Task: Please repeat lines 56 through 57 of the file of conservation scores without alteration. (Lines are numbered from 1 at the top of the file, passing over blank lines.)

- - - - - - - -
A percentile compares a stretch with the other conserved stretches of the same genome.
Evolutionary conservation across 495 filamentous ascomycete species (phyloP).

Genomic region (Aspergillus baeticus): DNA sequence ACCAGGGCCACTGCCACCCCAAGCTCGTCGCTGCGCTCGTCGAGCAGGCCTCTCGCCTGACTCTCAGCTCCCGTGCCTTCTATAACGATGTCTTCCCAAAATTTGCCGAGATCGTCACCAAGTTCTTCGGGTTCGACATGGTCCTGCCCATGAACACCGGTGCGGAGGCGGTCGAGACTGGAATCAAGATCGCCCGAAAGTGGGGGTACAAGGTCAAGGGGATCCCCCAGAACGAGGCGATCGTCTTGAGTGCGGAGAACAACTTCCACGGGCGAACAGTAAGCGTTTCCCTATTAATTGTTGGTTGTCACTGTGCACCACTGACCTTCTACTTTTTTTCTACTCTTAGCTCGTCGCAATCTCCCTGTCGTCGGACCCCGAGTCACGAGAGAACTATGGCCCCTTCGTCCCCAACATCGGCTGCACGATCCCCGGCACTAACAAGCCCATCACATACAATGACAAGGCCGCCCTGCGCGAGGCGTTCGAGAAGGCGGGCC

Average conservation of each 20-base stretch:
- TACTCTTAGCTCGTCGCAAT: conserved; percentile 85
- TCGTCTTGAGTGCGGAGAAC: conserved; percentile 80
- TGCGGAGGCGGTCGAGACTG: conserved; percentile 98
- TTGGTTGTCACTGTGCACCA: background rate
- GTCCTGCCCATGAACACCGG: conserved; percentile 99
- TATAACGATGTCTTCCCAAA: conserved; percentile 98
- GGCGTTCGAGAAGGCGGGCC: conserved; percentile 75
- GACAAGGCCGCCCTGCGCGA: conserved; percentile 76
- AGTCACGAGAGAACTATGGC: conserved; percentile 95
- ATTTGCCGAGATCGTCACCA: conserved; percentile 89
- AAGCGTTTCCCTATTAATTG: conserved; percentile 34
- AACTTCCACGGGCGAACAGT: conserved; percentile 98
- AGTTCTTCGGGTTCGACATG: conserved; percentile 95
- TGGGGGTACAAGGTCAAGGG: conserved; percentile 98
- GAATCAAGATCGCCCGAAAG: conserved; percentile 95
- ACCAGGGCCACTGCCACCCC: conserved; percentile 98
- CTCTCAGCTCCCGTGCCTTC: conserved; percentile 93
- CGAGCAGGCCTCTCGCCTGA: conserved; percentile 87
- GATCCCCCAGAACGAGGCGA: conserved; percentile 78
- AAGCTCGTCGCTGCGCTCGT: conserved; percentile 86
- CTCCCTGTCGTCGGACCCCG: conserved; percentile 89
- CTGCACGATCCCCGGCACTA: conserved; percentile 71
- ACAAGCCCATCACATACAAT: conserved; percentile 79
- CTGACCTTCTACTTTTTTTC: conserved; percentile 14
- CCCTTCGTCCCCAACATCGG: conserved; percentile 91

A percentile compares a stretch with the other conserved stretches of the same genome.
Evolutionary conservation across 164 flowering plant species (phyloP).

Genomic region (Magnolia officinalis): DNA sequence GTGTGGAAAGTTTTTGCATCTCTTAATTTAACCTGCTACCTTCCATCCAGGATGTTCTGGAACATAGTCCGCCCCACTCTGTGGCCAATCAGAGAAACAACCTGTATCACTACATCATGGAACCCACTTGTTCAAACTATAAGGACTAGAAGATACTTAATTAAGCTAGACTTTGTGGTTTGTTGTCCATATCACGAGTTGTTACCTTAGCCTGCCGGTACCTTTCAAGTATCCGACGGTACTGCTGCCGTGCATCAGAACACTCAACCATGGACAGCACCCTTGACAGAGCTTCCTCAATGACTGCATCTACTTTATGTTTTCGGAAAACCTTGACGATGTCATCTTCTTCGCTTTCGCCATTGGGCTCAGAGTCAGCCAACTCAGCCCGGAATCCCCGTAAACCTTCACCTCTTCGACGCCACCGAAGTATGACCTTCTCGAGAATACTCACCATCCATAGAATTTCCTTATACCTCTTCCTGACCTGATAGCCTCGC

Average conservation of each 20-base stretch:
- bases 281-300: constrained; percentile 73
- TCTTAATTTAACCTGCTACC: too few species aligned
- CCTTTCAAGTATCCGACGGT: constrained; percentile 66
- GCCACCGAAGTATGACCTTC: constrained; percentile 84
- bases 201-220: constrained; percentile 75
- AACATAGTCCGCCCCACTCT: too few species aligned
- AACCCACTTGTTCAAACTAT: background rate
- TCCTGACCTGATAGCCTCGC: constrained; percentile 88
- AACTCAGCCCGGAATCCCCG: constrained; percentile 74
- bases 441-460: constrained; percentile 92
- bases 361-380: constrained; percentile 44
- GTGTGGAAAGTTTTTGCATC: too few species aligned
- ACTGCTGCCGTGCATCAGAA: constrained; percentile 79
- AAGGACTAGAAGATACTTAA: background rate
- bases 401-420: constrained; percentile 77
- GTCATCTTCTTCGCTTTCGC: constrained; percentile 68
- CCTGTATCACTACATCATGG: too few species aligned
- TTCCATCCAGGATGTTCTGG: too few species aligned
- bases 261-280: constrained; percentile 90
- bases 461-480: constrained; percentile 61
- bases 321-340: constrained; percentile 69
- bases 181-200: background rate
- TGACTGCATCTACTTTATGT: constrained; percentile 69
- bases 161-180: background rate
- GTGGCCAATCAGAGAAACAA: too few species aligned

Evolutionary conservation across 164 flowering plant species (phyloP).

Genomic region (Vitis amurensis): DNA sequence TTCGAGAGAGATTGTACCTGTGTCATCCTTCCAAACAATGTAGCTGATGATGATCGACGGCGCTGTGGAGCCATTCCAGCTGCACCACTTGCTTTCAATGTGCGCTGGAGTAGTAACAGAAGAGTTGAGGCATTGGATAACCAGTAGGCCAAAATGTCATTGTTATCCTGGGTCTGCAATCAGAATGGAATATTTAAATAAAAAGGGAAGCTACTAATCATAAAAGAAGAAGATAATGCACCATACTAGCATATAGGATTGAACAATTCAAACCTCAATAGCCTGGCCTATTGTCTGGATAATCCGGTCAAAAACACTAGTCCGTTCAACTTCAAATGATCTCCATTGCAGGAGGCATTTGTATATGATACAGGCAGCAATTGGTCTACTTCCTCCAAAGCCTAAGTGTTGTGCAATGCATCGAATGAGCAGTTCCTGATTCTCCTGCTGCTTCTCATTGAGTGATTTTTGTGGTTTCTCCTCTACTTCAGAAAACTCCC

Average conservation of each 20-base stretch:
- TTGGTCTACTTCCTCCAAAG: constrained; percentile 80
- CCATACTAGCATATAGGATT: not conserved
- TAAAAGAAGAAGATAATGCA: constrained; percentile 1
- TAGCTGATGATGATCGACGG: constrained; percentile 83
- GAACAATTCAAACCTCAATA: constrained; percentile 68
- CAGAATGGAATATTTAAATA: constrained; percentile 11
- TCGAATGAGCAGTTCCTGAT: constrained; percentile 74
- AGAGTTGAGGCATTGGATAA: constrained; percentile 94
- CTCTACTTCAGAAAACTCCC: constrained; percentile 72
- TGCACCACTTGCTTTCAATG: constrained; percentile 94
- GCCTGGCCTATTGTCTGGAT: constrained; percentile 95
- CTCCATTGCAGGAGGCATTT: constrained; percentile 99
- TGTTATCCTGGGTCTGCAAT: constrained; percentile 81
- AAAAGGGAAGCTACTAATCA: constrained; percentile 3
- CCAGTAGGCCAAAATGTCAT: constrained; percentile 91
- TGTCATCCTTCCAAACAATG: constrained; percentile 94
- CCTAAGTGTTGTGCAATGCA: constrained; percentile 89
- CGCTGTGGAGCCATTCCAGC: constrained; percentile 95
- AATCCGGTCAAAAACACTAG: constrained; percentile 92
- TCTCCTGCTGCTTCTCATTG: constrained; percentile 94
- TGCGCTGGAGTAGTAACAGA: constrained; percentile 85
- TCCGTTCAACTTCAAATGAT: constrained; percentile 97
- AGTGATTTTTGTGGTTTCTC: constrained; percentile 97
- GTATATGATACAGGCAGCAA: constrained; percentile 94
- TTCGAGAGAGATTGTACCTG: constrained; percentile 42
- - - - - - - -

- TGACTGCATCTACTTTATGT: constrained; percentile 69
- bases 161-180: background rate